The mass storage device 34 is connected to the CPU 16 through a mass storage controller (not shown) connected to the bus 22. The mass storage device 34 and its associated computer-readable media, provide non-volatile storage for the computer 4. Although the description of computer-readable media contained herein refers to a mass storage device, such as a hard disk or CD-ROM drive, it should be appreciated by those skilled in the art that computer-readable media can be any available media that can be accessed by the computer 4.

By way of example, and not limitation, computer-readable media may comprise computer storage media and communication media. Computer storage media includes volatile and non-volatile, removable and non-removable media implemented in any method or technology for storage of information such as computer-readable instructions, data structures, program modules or other data. Computer storage media includes, but is not limited to, RAM, ROM, EPROM, EEPROM, flash memory or other solid state memory technology, CD-ROM, DVD, or other optical storage, magnetic cassettes, magnetic tape, magnetic disk storage or other magnetic storage devices, or any other medium which can be used to store the desired information and which can be accessed by the computer.

According to various embodiments of the invention, the computer 4 may operate in a networked environment using logical connections to remote computers through a network 14, such as the Internet or a LAN. The computer 4 may connect to the network 14 through a network interface unit 18 connected to the bus 22. It should be appreciated that the network interface unit 18 may also be utilized to connect to other types of networks and remote computer systems. The computer 4 may also include an input/output controller 20 for receiving and processing input from a number of devices, including a keyboard, mouse, or electronic stylus (not shown in FIG. 1). Similarly, an input/output controller 20 may provide output to a display screen, a printer, or other type of output device, including a video card 300, illustrated in FIG. 3.

The computer 4 also includes a redirection device 12. As described above, the redirection device may be internal or external to the computer 4. The redirection device receives and compresses the video output of the computer 4 for transmission over the network 14. The redirection device 12 also transmits the compressed screen displays to a plug-in 7 executing on a remotely located computer, where the data may be decompressed and displayed. Because the redirection device 12 is implemented in hardware, operation of the redirection device 12 is not dependent on the execution of a particular type of operating system 32. Moreover, because the redirection device 12 is implemented in hardware, the operating system 32 does not have to be loaded by the computer 4 for the screen displays of the computer 4 to be compressed and transmitted. In this manner, the computer 4 may be remotely controlled immediately after it is powered on and without the need to load any operating system.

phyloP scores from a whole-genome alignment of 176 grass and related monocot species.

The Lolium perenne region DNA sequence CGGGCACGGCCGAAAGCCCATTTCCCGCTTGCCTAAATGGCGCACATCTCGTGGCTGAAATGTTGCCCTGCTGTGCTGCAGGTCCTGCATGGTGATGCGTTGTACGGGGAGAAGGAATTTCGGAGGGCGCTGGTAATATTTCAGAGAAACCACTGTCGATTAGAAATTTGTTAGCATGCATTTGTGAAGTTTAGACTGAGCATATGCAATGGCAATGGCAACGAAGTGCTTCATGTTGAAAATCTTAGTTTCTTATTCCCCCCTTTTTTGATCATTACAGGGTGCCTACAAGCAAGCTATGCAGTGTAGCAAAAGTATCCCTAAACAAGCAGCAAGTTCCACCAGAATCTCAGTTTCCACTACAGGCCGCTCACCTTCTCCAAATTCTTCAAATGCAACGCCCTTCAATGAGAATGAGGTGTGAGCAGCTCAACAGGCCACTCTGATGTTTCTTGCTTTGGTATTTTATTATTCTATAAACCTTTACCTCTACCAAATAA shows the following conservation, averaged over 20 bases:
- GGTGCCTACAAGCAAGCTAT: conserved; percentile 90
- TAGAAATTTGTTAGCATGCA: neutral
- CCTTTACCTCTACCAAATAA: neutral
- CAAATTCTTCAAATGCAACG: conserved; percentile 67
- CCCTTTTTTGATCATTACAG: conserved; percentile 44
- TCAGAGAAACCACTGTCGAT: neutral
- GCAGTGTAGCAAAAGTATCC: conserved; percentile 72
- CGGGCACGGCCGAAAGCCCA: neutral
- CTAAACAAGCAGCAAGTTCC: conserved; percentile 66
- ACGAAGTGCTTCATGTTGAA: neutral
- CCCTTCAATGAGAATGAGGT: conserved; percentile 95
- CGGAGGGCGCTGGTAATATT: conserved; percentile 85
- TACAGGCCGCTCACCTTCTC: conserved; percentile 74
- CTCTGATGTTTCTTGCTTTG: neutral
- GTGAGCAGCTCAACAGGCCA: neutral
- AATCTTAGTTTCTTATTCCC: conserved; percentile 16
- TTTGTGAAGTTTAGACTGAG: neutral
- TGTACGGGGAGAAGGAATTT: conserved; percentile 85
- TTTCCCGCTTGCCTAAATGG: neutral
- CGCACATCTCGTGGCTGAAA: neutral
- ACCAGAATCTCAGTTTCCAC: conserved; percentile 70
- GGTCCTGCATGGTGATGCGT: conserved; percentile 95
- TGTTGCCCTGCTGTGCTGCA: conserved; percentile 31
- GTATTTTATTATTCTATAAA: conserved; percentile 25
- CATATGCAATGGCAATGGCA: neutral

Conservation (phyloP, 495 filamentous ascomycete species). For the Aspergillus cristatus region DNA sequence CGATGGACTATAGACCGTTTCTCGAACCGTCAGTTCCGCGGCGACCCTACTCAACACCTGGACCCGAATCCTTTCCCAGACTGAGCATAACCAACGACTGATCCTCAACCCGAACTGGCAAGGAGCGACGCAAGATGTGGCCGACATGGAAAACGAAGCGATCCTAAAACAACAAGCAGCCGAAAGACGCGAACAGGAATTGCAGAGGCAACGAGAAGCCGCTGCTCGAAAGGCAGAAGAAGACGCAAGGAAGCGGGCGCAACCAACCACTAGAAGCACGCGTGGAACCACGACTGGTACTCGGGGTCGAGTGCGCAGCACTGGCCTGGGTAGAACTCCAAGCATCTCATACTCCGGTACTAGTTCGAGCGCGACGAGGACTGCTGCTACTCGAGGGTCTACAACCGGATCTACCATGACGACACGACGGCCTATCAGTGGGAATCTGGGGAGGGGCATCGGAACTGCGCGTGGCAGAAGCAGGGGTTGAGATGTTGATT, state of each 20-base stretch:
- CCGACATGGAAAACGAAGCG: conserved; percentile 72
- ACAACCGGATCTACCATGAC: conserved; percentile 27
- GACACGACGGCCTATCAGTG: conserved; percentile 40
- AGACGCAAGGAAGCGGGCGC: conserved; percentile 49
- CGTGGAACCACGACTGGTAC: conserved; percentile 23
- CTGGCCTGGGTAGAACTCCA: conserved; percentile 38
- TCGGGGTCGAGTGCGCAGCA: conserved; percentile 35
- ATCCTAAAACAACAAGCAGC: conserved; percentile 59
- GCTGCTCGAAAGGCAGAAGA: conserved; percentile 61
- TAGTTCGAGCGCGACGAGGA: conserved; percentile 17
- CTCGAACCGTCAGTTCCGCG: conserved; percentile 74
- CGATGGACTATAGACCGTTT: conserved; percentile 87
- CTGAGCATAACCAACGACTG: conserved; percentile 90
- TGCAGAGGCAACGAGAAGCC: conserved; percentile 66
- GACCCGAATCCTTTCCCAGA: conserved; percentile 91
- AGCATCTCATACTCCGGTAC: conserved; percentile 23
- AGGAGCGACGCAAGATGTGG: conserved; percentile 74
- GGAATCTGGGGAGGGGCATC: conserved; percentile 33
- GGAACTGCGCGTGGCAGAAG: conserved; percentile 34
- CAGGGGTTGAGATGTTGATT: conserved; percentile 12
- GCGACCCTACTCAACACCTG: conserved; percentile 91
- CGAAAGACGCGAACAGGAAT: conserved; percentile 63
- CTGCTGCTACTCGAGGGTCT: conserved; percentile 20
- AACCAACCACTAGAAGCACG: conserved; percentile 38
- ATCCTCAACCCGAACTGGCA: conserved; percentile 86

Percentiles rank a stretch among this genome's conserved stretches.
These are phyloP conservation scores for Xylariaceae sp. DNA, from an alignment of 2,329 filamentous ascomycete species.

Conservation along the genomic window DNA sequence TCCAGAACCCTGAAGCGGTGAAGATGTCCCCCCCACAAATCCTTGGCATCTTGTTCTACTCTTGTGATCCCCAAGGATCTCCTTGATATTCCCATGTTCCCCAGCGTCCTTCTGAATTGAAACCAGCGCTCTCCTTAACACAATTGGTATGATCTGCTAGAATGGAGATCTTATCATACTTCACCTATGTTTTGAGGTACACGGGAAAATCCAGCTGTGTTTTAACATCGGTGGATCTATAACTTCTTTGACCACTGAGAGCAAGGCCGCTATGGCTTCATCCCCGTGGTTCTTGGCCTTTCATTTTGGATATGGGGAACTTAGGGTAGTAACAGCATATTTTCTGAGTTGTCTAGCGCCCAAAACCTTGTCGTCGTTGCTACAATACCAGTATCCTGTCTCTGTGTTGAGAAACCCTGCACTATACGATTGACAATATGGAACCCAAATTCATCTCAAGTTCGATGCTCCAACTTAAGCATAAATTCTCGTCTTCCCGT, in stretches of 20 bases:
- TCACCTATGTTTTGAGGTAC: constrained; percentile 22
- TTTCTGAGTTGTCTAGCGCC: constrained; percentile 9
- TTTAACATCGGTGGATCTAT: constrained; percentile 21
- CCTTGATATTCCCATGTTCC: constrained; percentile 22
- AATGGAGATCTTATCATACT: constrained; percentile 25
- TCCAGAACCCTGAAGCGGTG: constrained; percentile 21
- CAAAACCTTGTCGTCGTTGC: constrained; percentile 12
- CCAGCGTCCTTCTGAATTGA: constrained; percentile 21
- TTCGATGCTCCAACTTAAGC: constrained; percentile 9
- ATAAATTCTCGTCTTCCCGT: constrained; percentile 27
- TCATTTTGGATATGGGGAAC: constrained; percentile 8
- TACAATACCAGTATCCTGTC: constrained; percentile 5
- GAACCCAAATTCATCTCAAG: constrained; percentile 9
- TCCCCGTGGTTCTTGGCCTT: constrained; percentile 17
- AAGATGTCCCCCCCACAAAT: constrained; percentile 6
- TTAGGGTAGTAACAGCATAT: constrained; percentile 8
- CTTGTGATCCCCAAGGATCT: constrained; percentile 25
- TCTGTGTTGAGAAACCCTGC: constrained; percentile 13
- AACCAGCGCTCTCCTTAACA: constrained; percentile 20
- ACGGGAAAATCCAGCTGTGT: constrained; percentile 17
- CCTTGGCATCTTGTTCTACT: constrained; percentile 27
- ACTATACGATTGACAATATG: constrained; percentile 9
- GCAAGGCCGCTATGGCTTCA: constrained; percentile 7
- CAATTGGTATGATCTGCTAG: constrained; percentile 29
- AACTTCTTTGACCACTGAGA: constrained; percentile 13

As discussed briefly above, the redirection device also includes input/output ports for connecting peripheral input devices that would otherwise be connected to the computer 4. In particular, a mouse and keyboard (not shown in FIG. 1) may be directly connected to the redirection device 12. Input commands received by these devices may then be passed by the redirection device 12 to the input/output controller 20. Additionally, user input commands may also be received by the plug-in 7 at a remote computer. These commands may be generated by a user or by an automated testing program 10 and are transmitted by the plug-in 7 to the redirection device 12. The remotely generated commands are also passed from the redirection device 12 to the input/output controller 20 for execution on the computer 4 as if the commands were generated locally. In this manner, the operation of the computer 4 and, in particular, the operation of the computer program 8, may be completely controlled from a remote computer.

Turning now to FIG. 2A, various aspects of a diagnostics application program 24 will be described. As mentioned briefly above, the diagnostics application program 24 comprises one or more executable software components capable of performing tests on the computer 4 and diagnosing failures and potential failures within the various systems of the computer 4. According to one embodiment of the invention, the diagnostics application program 24 is implemented as a multi-layer stack. At the top of the stack is a console application 28 and at the bottom of the stack is one or more managed system elements 38A38C.